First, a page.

A draft indictment to be served on Sara Netanyahu runs to 16 pages and details allegedly illegal spending of up to 25,000 shekels (some $7,000) per month by the prime minister’s wife on meals from top restaurants in Jerusalem.
Israel’s Attorney General Avichai Mandelblit announced on Friday that he intends to indict Mrs Netanyahu for fraud for allegedly diverting some NIS 360,000 ($102,000) of shekels in public funds for her own use.
The indictment also names Ezra Saidoff, a former deputy director general of the Prime Minister’s Office, as a defendant in the case. The indictments are pending hearings for both Netanyahu and Saidoff.
Israel’s Channel 10 news obtained the draft indictment and detailed its contents on Friday night.
It names a series of top Jerusalem restaurants including Machneyuda (owned by celebrity chef Assaf Granit), Cavalier and HaMotzi (owned by Israeli Top Chef winner Avi Levi), among a long list of eateries from which Sara Netanyahu ordered food.
The monthly bills for such meals, as specified in the draft indictment, totaled thousands of shekels, including over 18,000 shekels in April 2011, over 17,000 shekels in May 2011, over 22,000 shekels in November 2011 and over 24,000 shekels in December 2011.
Israel’s Channel 2 news, in a report on the looming indictment, said the meals were not for VIP and foreign guests at the Prime Minister’s Residence.
The indictment alleges that Sara Netanyahu and Saidoff deliberately created the false impression that there was no official chef working at the residence when in fact there was a full-time employee in the position. This was done in order to allow the suspects to “sidestep the guidelines” by which, when there is no chef employed, the prime minister and his family are entitled to charge the state for food ordered to the residence.
Sara Netanyahu ordered staff at the residence not to tell outsiders that there were cooks employed in the residence, the draft indictment charges.
“In this manner, they fraudulently received hundreds of meals from restaurants and outside chefs worth some NIS 359,000 ($102,000),” the state prosecution said in a statement earlier Friday, adding that the specific charges being considered were for “fraud under serious circumstances and breach of trust.”
“The decision [to indict] was made after the attorney general examined the case material and after he heard the positions of the relevant sources, including the recommendations of the state prosecution and the Jerusalem district prosecution to consider pressing charges,” a statement from the attorney general’s office said.
Benjamin Netanyahu on Friday said the planned indictment of his wife for fraud would “evaporate,” and blamed the incidents on a former employee. In a Facebook post, Netanyahu blamed the legal entanglement on Menny Naftali, who served as caretaker in the Prime Minister’s Residence for a period of two years.
Mandelblit said Friday that he had decided not to press charges against Sara Netanyahu in a number of other cases being investigated including the hiring of electrician Avi Fahima, a Likud Central Committee member. A committee charged with overseeing residence expenditures — and which included the Prime Minister’s Office legal adviser — ruled against the hiring of Fahima, but he was employed regardless.
Further suspicions not to be brought as charges relate to the use of state funds for purchasing furniture. The furniture was purportedly bought for the official residence in Jerusalem and then moved to the Netanyahus’ private residence in Caesarea, while older furniture was taken back from Caesarea to the residence in Jerusalem.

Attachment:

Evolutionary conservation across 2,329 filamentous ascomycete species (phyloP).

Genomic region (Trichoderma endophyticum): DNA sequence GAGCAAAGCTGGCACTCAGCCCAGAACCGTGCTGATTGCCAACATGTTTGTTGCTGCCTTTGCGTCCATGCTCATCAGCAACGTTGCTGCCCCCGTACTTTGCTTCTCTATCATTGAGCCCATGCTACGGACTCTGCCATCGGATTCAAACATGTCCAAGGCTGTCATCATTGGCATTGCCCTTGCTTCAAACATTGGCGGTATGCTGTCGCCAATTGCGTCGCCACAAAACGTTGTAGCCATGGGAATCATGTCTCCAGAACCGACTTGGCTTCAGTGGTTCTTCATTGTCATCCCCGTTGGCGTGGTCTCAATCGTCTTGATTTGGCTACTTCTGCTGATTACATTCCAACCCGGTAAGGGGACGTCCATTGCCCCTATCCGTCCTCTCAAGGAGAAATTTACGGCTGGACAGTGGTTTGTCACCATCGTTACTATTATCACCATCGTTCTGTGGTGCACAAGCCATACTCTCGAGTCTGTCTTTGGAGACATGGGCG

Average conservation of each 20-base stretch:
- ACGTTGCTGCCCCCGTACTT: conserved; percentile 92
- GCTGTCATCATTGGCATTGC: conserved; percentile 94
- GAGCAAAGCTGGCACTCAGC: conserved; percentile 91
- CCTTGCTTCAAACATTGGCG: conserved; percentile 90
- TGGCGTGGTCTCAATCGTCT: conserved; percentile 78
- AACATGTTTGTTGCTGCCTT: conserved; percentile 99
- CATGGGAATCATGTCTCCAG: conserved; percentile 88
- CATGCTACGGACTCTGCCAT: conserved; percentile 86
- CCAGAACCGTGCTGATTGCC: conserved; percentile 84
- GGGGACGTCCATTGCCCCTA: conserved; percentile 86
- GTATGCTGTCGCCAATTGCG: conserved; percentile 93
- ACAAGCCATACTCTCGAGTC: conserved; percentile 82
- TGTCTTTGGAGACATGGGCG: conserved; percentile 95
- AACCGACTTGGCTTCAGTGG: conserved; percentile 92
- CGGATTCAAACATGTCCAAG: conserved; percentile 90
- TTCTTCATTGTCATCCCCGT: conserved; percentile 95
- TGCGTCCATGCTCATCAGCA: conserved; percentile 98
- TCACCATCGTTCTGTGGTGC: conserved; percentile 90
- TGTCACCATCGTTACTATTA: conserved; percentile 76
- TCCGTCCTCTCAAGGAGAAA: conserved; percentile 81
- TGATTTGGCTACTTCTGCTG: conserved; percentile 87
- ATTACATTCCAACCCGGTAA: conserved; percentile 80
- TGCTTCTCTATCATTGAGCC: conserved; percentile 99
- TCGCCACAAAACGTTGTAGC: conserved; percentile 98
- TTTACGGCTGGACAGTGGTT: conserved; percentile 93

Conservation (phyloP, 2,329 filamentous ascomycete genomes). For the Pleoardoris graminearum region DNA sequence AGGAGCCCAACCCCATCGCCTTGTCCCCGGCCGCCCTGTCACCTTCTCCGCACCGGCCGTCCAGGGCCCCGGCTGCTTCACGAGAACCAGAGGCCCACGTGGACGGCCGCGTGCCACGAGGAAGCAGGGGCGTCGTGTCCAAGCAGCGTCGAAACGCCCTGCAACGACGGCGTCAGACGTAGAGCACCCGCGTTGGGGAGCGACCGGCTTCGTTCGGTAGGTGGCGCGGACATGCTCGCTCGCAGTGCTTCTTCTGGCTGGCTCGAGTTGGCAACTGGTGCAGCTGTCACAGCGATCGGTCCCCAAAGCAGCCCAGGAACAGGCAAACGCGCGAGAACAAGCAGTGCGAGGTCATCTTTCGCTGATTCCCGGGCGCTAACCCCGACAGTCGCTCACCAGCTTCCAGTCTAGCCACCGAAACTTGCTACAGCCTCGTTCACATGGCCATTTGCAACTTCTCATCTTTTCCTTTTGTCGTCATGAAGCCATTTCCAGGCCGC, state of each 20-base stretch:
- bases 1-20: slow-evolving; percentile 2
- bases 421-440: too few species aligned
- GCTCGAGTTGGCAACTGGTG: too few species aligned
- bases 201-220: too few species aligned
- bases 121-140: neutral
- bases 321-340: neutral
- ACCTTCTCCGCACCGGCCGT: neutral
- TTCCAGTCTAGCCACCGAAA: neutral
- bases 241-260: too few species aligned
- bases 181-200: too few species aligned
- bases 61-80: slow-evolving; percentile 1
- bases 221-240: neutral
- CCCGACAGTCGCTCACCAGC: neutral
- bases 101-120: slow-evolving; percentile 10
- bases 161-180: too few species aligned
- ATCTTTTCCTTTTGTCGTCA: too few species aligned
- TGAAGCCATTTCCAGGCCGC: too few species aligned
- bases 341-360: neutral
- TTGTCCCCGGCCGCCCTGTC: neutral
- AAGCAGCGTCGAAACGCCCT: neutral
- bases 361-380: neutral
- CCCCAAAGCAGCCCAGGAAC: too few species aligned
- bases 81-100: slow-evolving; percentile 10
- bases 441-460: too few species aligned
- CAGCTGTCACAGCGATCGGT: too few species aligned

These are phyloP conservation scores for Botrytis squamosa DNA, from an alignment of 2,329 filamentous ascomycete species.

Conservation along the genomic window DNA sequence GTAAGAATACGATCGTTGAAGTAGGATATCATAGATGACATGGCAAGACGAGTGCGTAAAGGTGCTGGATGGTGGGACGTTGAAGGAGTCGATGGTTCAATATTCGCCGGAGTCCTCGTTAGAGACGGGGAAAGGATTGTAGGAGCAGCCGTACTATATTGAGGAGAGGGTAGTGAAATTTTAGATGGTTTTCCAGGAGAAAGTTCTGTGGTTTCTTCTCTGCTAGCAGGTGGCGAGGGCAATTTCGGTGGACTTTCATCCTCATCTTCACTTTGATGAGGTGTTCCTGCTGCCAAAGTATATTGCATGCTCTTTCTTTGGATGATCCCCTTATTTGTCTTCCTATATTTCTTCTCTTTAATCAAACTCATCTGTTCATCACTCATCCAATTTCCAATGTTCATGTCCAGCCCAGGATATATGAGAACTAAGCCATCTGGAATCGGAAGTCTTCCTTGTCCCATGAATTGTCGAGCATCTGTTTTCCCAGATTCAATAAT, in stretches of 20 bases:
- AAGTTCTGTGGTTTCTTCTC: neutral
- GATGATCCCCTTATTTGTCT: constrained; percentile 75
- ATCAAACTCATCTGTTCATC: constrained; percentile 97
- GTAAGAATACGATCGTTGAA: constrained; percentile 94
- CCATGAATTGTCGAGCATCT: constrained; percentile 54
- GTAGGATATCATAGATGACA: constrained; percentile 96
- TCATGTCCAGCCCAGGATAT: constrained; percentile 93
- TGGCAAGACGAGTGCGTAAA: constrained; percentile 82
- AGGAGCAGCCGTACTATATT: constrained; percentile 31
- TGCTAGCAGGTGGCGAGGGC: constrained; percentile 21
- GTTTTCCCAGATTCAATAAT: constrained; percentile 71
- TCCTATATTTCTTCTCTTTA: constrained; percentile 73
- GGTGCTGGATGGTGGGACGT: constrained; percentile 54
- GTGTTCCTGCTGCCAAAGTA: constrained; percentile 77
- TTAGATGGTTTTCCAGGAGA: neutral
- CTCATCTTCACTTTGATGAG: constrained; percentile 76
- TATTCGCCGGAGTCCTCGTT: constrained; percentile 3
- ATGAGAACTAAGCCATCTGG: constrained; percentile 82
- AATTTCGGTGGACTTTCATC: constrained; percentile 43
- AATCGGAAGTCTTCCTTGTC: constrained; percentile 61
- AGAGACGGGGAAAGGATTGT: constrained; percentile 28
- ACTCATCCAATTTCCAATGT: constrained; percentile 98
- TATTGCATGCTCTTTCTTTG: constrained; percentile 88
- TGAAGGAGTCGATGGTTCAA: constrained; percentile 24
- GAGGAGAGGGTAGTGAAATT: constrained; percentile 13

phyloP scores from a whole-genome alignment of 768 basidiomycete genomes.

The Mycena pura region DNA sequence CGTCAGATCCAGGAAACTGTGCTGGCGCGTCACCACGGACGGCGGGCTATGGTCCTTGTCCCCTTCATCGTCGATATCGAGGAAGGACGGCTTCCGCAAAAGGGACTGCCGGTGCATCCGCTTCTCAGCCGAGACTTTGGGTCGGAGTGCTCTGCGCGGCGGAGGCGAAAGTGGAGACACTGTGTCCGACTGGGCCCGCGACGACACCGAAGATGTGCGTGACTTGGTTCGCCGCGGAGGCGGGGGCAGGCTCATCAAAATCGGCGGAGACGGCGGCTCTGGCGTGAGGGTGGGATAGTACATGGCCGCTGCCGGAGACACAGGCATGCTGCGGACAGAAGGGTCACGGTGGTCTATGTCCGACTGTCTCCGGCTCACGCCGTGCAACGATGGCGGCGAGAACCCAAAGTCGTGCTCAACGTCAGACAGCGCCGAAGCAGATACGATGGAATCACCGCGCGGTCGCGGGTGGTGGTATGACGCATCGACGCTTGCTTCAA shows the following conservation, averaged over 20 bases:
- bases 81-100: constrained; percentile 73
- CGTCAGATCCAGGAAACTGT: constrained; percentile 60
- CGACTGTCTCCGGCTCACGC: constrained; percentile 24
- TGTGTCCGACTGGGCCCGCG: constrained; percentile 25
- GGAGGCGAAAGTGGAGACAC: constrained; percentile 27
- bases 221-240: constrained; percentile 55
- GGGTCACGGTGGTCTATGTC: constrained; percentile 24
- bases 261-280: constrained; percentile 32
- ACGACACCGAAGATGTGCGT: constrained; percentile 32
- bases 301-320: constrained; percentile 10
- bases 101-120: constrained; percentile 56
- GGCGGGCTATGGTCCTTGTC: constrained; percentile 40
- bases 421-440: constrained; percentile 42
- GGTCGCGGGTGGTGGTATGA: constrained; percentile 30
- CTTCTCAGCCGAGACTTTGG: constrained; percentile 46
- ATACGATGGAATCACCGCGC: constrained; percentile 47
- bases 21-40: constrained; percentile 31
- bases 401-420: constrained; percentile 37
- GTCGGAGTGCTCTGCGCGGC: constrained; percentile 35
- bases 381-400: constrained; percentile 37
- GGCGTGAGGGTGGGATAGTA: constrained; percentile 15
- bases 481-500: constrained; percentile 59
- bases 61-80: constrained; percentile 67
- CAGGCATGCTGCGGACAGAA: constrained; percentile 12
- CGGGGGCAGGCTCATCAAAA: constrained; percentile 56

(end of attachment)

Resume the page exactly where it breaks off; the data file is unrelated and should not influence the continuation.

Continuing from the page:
The prime minister’s wife was also suspected of improper use of state funds for her late father’s medical care.
In all these cases, including a number of other instances involving potential fraudulent the use of state funds for personal expenses, Mandelblit said there was not enough evidence to prove that Sara Netanyahu was aware of the efforts to avoid payments.
On Thursday night, the Netanyahus had reiterated their longstanding rejection of the allegations of financial wrongdoing.
A statement posted on the prime minister’s Facebook page and attributed to the Netanyahu family said the accusations against Sara were “absurd and will prove unfounded.”
“Sara Netanyahu is a brave and honest woman,” read the statement, which went on to pin any financial discrepancies that took place at the Prime Minister’s Residence on “problematic” former housekeeper Menny Naftali, whom the Netanyahus also called a “criminal and a serial liar.”
Naftali served as caretaker at the Prime Minister’s Residence from 2011-2012 and has alleged he was verbally and physically abused by the prime minister’s wife during his employment. In February he was awarded NIS 170,000 (about $43,735) in damages from the state after a labor court accepted his claims. In August, he denied reports that he would become a state’s witness in the police investigation against Sara Netanyahu, though his testimony provided some of the evidence in the case against her.
The Netanyahus ended their statement Thursday by alleging that they were the target of an “obsessive” smear campaign.
Last weekend, Sara Netanyahu took a private lie detector test in a bid to shore up her version of events. She took the test at the Tal Polygraph center at her “own initiative” in order to “prove her version of events,” the center said, according to the report.
The center said Sara Netanyahu was found to have been telling the truth; however, such lie detector tests are not admissible as evidence in Israeli courts.
The decision to launch the investigation came in light of the state prosecutor’s recommendation after allegations were raised in a 2015 report by State Comptroller Yosef Shapira that detailed lavish spending at the official residence in Jerusalem, as well as at the Netanyahus’ Caesarea home.